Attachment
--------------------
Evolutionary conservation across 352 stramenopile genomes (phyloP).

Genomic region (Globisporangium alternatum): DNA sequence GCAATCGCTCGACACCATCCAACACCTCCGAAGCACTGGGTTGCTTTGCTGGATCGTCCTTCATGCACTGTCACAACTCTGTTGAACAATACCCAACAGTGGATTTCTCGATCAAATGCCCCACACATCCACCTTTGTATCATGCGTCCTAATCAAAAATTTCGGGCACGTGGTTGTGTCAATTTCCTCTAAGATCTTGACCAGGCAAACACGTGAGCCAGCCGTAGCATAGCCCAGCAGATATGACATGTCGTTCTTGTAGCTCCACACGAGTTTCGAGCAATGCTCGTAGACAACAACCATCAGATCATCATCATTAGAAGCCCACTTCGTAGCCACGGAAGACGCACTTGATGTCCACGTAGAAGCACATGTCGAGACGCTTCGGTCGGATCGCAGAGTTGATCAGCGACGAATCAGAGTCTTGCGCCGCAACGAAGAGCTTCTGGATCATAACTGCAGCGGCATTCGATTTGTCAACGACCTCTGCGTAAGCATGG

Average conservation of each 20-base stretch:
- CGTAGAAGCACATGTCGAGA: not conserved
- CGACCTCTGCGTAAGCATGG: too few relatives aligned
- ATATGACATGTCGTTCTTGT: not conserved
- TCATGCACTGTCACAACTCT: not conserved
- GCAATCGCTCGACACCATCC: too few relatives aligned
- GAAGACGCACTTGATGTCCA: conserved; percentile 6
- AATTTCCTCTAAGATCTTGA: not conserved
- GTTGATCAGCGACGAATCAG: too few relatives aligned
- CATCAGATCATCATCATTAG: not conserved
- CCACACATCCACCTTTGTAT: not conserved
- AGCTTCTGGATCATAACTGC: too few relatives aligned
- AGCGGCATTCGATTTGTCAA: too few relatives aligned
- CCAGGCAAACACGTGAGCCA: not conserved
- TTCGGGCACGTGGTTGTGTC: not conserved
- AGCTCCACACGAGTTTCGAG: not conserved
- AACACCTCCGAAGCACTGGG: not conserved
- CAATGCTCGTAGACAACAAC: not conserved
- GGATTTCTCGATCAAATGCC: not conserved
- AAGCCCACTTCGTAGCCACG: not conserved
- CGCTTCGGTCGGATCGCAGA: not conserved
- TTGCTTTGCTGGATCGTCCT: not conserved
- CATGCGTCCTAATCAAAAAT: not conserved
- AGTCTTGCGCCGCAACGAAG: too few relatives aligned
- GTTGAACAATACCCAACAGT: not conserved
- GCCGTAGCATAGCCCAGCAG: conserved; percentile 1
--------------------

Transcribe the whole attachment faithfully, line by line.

Evolutionary conservation across 352 stramenopile genomes (phyloP).

Genomic region (Globisporangium alternatum): DNA sequence GCAATCGCTCGACACCATCCAACACCTCCGAAGCACTGGGTTGCTTTGCTGGATCGTCCTTCATGCACTGTCACAACTCTGTTGAACAATACCCAACAGTGGATTTCTCGATCAAATGCCCCACACATCCACCTTTGTATCATGCGTCCTAATCAAAAATTTCGGGCACGTGGTTGTGTCAATTTCCTCTAAGATCTTGACCAGGCAAACACGTGAGCCAGCCGTAGCATAGCCCAGCAGATATGACATGTCGTTCTTGTAGCTCCACACGAGTTTCGAGCAATGCTCGTAGACAACAACCATCAGATCATCATCATTAGAAGCCCACTTCGTAGCCACGGAAGACGCACTTGATGTCCACGTAGAAGCACATGTCGAGACGCTTCGGTCGGATCGCAGAGTTGATCAGCGACGAATCAGAGTCTTGCGCCGCAACGAAGAGCTTCTGGATCATAACTGCAGCGGCATTCGATTTGTCAACGACCTCTGCGTAAGCATGG

Average conservation of each 20-base stretch:
- CGTAGAAGCACATGTCGAGA: not conserved
- CGACCTCTGCGTAAGCATGG: too few relatives aligned
- ATATGACATGTCGTTCTTGT: not conserved
- TCATGCACTGTCACAACTCT: not conserved
- GCAATCGCTCGACACCATCC: too few relatives aligned
- GAAGACGCACTTGATGTCCA: conserved; percentile 6
- AATTTCCTCTAAGATCTTGA: not conserved
- GTTGATCAGCGACGAATCAG: too few relatives aligned
- CATCAGATCATCATCATTAG: not conserved
- CCACACATCCACCTTTGTAT: not conserved
- AGCTTCTGGATCATAACTGC: too few relatives aligned
- AGCGGCATTCGATTTGTCAA: too few relatives aligned
- CCAGGCAAACACGTGAGCCA: not conserved
- TTCGGGCACGTGGTTGTGTC: not conserved
- AGCTCCACACGAGTTTCGAG: not conserved
- AACACCTCCGAAGCACTGGG: not conserved
- CAATGCTCGTAGACAACAAC: not conserved
- GGATTTCTCGATCAAATGCC: not conserved
- AAGCCCACTTCGTAGCCACG: not conserved
- CGCTTCGGTCGGATCGCAGA: not conserved
- TTGCTTTGCTGGATCGTCCT: not conserved
- CATGCGTCCTAATCAAAAAT: not conserved
- AGTCTTGCGCCGCAACGAAG: too few relatives aligned
- GTTGAACAATACCCAACAGT: not conserved
- GCCGTAGCATAGCCCAGCAG: conserved; percentile 1